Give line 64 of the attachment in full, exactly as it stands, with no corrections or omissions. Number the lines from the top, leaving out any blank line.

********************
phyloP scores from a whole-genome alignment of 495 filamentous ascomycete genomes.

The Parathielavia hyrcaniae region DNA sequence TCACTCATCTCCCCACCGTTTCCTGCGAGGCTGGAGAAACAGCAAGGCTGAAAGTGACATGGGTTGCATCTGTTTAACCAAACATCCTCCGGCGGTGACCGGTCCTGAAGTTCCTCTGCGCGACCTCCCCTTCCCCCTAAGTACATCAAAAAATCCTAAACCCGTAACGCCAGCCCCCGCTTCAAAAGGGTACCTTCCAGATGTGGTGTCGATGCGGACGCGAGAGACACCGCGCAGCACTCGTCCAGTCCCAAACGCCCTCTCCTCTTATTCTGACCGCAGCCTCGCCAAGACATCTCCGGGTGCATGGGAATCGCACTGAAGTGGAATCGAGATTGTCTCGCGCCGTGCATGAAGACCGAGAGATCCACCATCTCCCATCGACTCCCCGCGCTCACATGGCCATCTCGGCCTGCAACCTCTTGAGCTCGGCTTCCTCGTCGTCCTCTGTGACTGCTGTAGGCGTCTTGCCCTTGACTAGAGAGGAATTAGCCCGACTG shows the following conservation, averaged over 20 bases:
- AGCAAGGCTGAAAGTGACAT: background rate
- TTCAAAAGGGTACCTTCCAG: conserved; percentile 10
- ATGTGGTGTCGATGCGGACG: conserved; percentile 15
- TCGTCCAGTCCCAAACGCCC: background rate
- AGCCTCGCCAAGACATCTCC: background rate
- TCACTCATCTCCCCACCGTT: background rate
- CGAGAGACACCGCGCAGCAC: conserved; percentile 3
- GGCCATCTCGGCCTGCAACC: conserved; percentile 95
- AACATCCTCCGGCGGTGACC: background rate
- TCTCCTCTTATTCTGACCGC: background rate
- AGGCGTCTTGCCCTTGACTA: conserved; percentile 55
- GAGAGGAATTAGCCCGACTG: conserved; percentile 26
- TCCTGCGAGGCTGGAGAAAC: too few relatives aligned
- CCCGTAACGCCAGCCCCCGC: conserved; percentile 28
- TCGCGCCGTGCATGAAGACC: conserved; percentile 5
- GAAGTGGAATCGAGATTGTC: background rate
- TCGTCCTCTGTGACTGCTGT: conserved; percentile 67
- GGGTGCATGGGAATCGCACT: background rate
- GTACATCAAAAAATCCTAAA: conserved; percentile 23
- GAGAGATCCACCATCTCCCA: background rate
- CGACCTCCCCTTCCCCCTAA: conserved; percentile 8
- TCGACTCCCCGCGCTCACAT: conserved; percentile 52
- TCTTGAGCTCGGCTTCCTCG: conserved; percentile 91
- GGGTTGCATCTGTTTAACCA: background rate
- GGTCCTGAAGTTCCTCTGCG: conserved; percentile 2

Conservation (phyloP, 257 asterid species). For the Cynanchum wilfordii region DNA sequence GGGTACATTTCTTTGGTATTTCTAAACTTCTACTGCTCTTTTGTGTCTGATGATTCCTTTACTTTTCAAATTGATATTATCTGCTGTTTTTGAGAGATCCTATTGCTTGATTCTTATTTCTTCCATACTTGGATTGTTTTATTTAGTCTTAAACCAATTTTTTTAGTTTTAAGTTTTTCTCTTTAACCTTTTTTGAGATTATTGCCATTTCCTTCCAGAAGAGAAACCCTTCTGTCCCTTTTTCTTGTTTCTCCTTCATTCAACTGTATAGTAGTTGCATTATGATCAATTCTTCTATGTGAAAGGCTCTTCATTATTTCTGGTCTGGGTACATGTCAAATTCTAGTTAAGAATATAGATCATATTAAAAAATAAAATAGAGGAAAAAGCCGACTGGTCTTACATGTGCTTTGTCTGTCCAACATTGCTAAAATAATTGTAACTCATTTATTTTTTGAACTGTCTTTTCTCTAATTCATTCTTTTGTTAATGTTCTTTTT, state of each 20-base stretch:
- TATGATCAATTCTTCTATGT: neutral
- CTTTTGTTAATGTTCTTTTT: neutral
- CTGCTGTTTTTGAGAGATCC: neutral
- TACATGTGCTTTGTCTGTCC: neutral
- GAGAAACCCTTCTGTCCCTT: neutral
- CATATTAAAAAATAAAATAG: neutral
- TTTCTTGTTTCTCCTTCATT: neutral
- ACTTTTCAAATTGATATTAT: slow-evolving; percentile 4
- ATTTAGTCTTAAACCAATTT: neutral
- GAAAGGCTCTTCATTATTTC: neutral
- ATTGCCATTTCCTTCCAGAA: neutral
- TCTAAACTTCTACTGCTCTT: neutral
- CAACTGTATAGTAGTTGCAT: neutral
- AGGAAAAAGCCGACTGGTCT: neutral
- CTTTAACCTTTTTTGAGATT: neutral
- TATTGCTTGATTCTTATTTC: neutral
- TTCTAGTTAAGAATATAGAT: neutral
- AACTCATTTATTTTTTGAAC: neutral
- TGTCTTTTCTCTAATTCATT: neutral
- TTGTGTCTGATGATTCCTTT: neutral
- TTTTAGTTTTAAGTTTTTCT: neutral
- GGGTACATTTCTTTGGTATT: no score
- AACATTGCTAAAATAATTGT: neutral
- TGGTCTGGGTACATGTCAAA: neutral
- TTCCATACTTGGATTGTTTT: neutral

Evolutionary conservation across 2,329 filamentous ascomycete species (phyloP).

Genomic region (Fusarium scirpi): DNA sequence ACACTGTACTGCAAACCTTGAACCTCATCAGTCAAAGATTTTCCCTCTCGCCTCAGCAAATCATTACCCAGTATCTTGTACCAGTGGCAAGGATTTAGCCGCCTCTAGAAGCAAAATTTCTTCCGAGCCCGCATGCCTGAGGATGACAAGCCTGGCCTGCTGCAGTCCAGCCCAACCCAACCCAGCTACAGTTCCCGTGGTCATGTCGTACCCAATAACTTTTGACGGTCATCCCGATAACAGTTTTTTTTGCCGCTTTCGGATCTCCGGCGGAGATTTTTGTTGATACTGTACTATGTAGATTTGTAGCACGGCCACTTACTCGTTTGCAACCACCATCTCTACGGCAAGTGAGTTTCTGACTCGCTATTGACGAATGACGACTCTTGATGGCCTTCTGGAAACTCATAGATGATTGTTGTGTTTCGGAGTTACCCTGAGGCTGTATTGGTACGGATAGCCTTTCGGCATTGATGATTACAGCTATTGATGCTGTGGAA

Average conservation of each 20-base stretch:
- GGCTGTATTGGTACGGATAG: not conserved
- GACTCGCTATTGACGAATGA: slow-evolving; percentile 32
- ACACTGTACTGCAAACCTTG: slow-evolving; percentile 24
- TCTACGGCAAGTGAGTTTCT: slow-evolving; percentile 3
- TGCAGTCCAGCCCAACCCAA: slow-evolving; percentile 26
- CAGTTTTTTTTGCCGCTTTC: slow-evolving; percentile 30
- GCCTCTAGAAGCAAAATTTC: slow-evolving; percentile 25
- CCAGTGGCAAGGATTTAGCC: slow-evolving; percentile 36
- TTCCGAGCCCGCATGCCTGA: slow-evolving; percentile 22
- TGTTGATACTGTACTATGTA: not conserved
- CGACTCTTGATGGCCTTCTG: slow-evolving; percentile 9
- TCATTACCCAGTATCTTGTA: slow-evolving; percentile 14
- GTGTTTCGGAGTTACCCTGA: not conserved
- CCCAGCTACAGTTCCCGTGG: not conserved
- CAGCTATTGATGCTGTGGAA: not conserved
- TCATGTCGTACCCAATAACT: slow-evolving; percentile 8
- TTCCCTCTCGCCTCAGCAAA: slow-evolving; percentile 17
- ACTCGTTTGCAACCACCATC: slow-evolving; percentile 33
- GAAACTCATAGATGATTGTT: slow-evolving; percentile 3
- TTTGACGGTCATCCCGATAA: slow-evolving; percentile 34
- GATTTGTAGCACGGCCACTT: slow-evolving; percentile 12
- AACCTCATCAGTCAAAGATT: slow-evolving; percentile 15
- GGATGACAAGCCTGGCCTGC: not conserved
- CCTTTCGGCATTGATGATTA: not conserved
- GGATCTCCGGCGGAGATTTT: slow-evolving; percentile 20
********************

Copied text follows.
- CCAGTGGCAAGGATTTAGCC: slow-evolving; percentile 36